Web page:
Author(s): Anna Kavan
'Few novelists match the intensity of her vision' J. G. Ballard No one knows why the ice has come, and no one can stop it. Every day it creeps further across the earth, covering the land in snow and freezing everything in its path. Through this bleached, devastated world, one man pursues the sylph-like, silver-haired girl he loves, as she keeps running - away from her husband; away from the sinister 'warden' who seeks to control her; away from him. 'A raw, brutal tale set in a frozen post-nuclear dystopia ... addictive and extremely entertaining' Guardian'There is nothing else quite like Ice' Doris Lessing'She is De Quincey's heir and Kafka's sister' Brian Aldiss
Astonishes with poetic brilliance * Sunday Telegraph * There is nothing else like it... This ice is not psychological or metaphysical ice; here the loneliness of childhood has been magicked into a physical reality as hallucinatory as the Ancient Mariner's. -- Doris Lessing One of the most mysterious of modern writers, Anna Kavan created a uniquely fascinating fictional world. Few contemporary novelists could match the intensity of her vision -- J. G. Ballard One of the most terrifying postulations about the end of the world.. One can only admire the strength and courage of this visionary -- The Times Brutal, addictive and extremely entertaining... strange, unsettling and harsh * Guardian * Serious, evocative and surprising, unique in its obsessive images of encroachment -- Christopher Priest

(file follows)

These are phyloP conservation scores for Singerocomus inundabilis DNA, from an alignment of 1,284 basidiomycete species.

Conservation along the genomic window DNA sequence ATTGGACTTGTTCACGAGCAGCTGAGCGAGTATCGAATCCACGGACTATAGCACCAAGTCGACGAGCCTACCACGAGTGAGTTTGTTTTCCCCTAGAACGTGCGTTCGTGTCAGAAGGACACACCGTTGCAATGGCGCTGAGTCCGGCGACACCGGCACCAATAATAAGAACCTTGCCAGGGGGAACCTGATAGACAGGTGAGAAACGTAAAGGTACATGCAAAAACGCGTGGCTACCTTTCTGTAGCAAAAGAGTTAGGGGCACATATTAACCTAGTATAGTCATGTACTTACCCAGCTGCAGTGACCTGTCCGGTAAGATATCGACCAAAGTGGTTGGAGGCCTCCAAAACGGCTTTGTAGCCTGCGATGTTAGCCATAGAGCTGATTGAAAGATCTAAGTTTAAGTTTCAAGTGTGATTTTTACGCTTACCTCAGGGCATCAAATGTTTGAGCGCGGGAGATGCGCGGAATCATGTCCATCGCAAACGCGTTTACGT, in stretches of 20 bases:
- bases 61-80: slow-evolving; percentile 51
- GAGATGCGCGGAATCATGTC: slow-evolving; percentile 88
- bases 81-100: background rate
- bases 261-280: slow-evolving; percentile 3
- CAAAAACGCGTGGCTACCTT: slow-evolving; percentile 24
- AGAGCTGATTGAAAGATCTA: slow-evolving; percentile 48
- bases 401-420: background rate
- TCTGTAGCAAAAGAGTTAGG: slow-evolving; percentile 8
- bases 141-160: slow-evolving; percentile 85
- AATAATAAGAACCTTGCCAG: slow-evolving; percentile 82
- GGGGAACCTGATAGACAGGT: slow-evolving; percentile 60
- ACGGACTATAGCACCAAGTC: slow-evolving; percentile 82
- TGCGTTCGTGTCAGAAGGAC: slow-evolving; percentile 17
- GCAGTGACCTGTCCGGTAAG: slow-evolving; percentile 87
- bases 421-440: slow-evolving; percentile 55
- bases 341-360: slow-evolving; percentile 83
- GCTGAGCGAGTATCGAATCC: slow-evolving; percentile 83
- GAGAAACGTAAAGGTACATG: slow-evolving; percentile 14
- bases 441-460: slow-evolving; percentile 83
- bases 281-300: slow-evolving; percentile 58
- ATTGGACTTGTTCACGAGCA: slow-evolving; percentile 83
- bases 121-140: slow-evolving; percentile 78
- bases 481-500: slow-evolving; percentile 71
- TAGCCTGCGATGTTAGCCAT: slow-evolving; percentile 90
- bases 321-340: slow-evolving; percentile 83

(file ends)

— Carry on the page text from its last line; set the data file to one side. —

Anna Kavan was born in 1901, the only child of a wealthy British family. She began publishing under her married name, Helen Ferguson. During this time, she was introduced to heroin by her tennis coach in order to improve her game. She suffered a breakdown after the end of her second marriage, and was committed to an institution to treat both her depression and her addiction. She published her two best-known novels after this experience, Asylum Piece and Ice, under 'Anna Kavan', the name of a character in an earlier novel. She died of heart failure at her home in London in 1968.